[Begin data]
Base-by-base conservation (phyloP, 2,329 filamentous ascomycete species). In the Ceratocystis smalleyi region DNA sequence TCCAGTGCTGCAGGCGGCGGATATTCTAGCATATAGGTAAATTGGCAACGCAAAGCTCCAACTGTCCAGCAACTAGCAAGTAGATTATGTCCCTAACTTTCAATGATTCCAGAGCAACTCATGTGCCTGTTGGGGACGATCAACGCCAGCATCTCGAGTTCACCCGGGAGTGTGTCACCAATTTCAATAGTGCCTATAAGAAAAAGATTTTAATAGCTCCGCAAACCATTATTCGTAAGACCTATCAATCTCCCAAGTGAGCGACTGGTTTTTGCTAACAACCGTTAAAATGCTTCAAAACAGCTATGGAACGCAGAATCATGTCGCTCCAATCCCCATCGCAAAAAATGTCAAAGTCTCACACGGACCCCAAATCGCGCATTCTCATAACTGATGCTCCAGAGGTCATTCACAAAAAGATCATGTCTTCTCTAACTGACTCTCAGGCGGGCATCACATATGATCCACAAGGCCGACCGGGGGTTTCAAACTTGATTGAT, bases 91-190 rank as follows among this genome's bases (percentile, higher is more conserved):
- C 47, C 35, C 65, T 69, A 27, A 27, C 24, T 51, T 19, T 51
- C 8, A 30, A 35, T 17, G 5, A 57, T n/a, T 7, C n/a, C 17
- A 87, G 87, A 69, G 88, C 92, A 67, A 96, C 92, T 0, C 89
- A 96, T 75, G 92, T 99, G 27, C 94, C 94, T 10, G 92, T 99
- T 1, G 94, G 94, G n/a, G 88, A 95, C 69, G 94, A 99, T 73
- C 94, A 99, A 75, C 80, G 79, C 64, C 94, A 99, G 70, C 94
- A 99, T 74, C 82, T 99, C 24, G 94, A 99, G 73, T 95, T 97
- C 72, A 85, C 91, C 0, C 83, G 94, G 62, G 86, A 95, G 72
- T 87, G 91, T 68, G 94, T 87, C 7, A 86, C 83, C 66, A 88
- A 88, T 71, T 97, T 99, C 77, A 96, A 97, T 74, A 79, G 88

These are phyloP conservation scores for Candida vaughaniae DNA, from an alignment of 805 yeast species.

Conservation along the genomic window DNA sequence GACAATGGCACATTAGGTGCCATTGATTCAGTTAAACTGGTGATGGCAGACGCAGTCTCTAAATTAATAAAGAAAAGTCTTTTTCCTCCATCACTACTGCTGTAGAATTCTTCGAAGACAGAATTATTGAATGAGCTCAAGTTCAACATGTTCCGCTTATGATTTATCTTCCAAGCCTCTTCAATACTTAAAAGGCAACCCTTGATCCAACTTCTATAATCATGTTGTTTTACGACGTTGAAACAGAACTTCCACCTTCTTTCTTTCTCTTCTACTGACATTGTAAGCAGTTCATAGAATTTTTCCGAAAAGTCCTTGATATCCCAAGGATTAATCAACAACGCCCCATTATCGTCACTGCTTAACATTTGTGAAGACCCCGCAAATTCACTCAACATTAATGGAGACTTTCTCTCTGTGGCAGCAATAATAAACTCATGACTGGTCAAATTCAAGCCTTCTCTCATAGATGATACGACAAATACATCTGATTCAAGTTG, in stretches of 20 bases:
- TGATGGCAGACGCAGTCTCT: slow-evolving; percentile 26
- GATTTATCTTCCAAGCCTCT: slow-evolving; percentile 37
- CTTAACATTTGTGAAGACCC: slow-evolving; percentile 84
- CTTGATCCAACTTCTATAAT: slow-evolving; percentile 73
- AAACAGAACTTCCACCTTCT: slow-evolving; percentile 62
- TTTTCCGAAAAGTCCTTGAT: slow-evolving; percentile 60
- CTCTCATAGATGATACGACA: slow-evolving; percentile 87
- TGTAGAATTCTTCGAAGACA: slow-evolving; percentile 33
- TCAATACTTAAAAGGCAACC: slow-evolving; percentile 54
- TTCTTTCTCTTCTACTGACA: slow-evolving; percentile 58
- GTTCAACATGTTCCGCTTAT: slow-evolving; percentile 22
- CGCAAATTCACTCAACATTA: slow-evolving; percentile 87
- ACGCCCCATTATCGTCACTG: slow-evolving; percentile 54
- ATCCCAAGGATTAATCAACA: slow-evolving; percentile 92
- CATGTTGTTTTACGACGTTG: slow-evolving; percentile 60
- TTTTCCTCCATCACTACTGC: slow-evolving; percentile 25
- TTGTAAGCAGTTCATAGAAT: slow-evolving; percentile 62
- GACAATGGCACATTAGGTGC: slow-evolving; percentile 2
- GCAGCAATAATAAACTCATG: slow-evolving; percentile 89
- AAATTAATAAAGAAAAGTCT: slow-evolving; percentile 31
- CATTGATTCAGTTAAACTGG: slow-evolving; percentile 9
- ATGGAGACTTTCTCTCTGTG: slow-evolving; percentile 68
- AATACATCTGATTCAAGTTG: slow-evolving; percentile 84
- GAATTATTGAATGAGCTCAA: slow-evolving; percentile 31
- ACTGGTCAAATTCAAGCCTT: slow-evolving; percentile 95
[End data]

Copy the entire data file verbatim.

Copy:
Base-by-base conservation (phyloP, 2,329 filamentous ascomycete species). In the Ceratocystis smalleyi region DNA sequence TCCAGTGCTGCAGGCGGCGGATATTCTAGCATATAGGTAAATTGGCAACGCAAAGCTCCAACTGTCCAGCAACTAGCAAGTAGATTATGTCCCTAACTTTCAATGATTCCAGAGCAACTCATGTGCCTGTTGGGGACGATCAACGCCAGCATCTCGAGTTCACCCGGGAGTGTGTCACCAATTTCAATAGTGCCTATAAGAAAAAGATTTTAATAGCTCCGCAAACCATTATTCGTAAGACCTATCAATCTCCCAAGTGAGCGACTGGTTTTTGCTAACAACCGTTAAAATGCTTCAAAACAGCTATGGAACGCAGAATCATGTCGCTCCAATCCCCATCGCAAAAAATGTCAAAGTCTCACACGGACCCCAAATCGCGCATTCTCATAACTGATGCTCCAGAGGTCATTCACAAAAAGATCATGTCTTCTCTAACTGACTCTCAGGCGGGCATCACATATGATCCACAAGGCCGACCGGGGGTTTCAAACTTGATTGAT, bases 91-190 rank as follows among this genome's bases (percentile, higher is more conserved):
- C 47, C 35, C 65, T 69, A 27, A 27, C 24, T 51, T 19, T 51
- C 8, A 30, A 35, T 17, G 5, A 57, T n/a, T 7, C n/a, C 17
- A 87, G 87, A 69, G 88, C 92, A 67, A 96, C 92, T 0, C 89
- A 96, T 75, G 92, T 99, G 27, C 94, C 94, T 10, G 92, T 99
- T 1, G 94, G 94, G n/a, G 88, A 95, C 69, G 94, A 99, T 73
- C 94, A 99, A 75, C 80, G 79, C 64, C 94, A 99, G 70, C 94
- A 99, T 74, C 82, T 99, C 24, G 94, A 99, G 73, T 95, T 97
- C 72, A 85, C 91, C 0, C 83, G 94, G 62, G 86, A 95, G 72
- T 87, G 91, T 68, G 94, T 87, C 7, A 86, C 83, C 66, A 88
- A 88, T 71, T 97, T 99, C 77, A 96, A 97, T 74, A 79, G 88

These are phyloP conservation scores for Candida vaughaniae DNA, from an alignment of 805 yeast species.

Conservation along the genomic window DNA sequence GACAATGGCACATTAGGTGCCATTGATTCAGTTAAACTGGTGATGGCAGACGCAGTCTCTAAATTAATAAAGAAAAGTCTTTTTCCTCCATCACTACTGCTGTAGAATTCTTCGAAGACAGAATTATTGAATGAGCTCAAGTTCAACATGTTCCGCTTATGATTTATCTTCCAAGCCTCTTCAATACTTAAAAGGCAACCCTTGATCCAACTTCTATAATCATGTTGTTTTACGACGTTGAAACAGAACTTCCACCTTCTTTCTTTCTCTTCTACTGACATTGTAAGCAGTTCATAGAATTTTTCCGAAAAGTCCTTGATATCCCAAGGATTAATCAACAACGCCCCATTATCGTCACTGCTTAACATTTGTGAAGACCCCGCAAATTCACTCAACATTAATGGAGACTTTCTCTCTGTGGCAGCAATAATAAACTCATGACTGGTCAAATTCAAGCCTTCTCTCATAGATGATACGACAAATACATCTGATTCAAGTTG, in stretches of 20 bases:
- TGATGGCAGACGCAGTCTCT: slow-evolving; percentile 26
- GATTTATCTTCCAAGCCTCT: slow-evolving; percentile 37
- CTTAACATTTGTGAAGACCC: slow-evolving; percentile 84
- CTTGATCCAACTTCTATAAT: slow-evolving; percentile 73
- AAACAGAACTTCCACCTTCT: slow-evolving; percentile 62
- TTTTCCGAAAAGTCCTTGAT: slow-evolving; percentile 60
- CTCTCATAGATGATACGACA: slow-evolving; percentile 87
- TGTAGAATTCTTCGAAGACA: slow-evolving; percentile 33
- TCAATACTTAAAAGGCAACC: slow-evolving; percentile 54
- TTCTTTCTCTTCTACTGACA: slow-evolving; percentile 58
- GTTCAACATGTTCCGCTTAT: slow-evolving; percentile 22
- CGCAAATTCACTCAACATTA: slow-evolving; percentile 87
- ACGCCCCATTATCGTCACTG: slow-evolving; percentile 54
- ATCCCAAGGATTAATCAACA: slow-evolving; percentile 92
- CATGTTGTTTTACGACGTTG: slow-evolving; percentile 60
- TTTTCCTCCATCACTACTGC: slow-evolving; percentile 25
- TTGTAAGCAGTTCATAGAAT: slow-evolving; percentile 62
- GACAATGGCACATTAGGTGC: slow-evolving; percentile 2
- GCAGCAATAATAAACTCATG: slow-evolving; percentile 89
- AAATTAATAAAGAAAAGTCT: slow-evolving; percentile 31
- CATTGATTCAGTTAAACTGG: slow-evolving; percentile 9
- ATGGAGACTTTCTCTCTGTG: slow-evolving; percentile 68
- AATACATCTGATTCAAGTTG: slow-evolving; percentile 84
- GAATTATTGAATGAGCTCAA: slow-evolving; percentile 31
- ACTGGTCAAATTCAAGCCTT: slow-evolving; percentile 95